The Camp Meeting Association argues that Ocean Grove’s boardwalk is far more than a recreational facility. The boardwalk and adjacent dunes, which in some spots have retaining walls embedded in the sand, serve a critical role because they protect the town from the ocean, officials said.

“The boardwalk was destroyed because it held back the ocean,” del Campo said. “It did its job, but it suffered for it.”

He said that Ocean Grove received FEMA funds in the wake of the 1992 Nor’easter, which did more damage to the boardwalk than Hurricane Sandy. He said it did not receive FEMA money for damage incurred during Hurricane Irene, in August 2011, because most of the damage was to an area of the boardwalk that is leased out to the Ocean Grove Fishing Club, a private organization.

“I am not surprised,” said Michael Bascom, chief financial officer for Neptune Township, the municipality in which Ocean Grove is located. “This is obviously a unique situation and FEMA's regulations are not written to allow consideration of such a scenario.”

If Neptune Township owned and operated the boardwalk in Ocean Grove, it could have applied for FEMA funds and would likely have received them. But because the Camp Meeting Association, a private nonprofit, owns and operates the boardwalk, it was always questionable whether federal officials would approve its application, Bascom explained.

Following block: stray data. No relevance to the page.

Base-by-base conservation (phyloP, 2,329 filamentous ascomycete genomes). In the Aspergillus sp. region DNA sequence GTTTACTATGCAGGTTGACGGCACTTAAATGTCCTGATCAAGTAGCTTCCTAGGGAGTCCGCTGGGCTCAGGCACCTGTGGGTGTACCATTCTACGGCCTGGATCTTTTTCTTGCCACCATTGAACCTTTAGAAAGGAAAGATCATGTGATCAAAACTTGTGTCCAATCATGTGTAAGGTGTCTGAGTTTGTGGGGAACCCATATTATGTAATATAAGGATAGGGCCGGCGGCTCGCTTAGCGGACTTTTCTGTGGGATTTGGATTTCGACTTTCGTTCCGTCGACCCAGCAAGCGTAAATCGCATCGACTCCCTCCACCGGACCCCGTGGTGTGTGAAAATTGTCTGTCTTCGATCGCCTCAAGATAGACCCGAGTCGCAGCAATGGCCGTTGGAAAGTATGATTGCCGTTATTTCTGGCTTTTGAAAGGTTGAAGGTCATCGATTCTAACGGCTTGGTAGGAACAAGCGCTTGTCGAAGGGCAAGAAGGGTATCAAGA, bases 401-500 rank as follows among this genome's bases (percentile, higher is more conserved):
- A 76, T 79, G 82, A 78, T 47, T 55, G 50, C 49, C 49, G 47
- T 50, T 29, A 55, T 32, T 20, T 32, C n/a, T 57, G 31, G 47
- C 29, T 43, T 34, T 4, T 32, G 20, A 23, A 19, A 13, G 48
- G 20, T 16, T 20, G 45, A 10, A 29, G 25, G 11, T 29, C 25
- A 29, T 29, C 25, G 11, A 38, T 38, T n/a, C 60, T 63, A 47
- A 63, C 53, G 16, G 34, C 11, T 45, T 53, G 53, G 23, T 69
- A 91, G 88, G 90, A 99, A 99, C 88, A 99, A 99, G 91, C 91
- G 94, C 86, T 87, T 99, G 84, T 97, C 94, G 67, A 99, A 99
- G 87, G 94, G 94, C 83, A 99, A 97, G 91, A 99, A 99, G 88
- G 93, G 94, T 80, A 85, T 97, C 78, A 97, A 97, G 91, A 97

That said, Bascom is optimistic Ocean Grove will receive funding in the end, but it may take intervention of state and federal officials. “I think that this is a step toward a resolution for OGCMA and remain confident that OGCMA, the governor's office, and our state and federal representatives will continue to pursue a solution to this issue,” he said.

In the meantime, the camp meeting association is continuing to rebuild its beachfront. Restoration remains a high priority, Bascom said. The Camp Meeting Association is applying for funding from the Small Business Association funds as well as Community Development Block Grants under HUD.

“The public safety, economic, and historic value of this boardwalk is important to our region,” he said.

Since the storm, local businesses have been concerned about the condition of the beachfront for the upcoming summer season. They generate most of their income for the year between Memorial and Labor Day, so they need a functioning waterfront.

“It could be a turn-off to people if there’s no boardwalk,” said Philip Franco, who owns the Carriage House, an eight-room B&B in Ocean Grove.

And whatever hurts Ocean Grove businesses hurts the state, particularly those in the hotel industry, which turns over 12 percent of its revenues in sales tax and room tax, Franco said.

That’s no small amount, he said. “I’m the smallest B&B in Ocean Grove, and I did six figures last year.”

FEMA officials declined to comment.

Caren Chesler is a freelance writer based in Ocean Grove, whose work has appeared in various general-interest and business publications, including The New York Times. She also served as a statehouse reporter for the Asbury Park Press.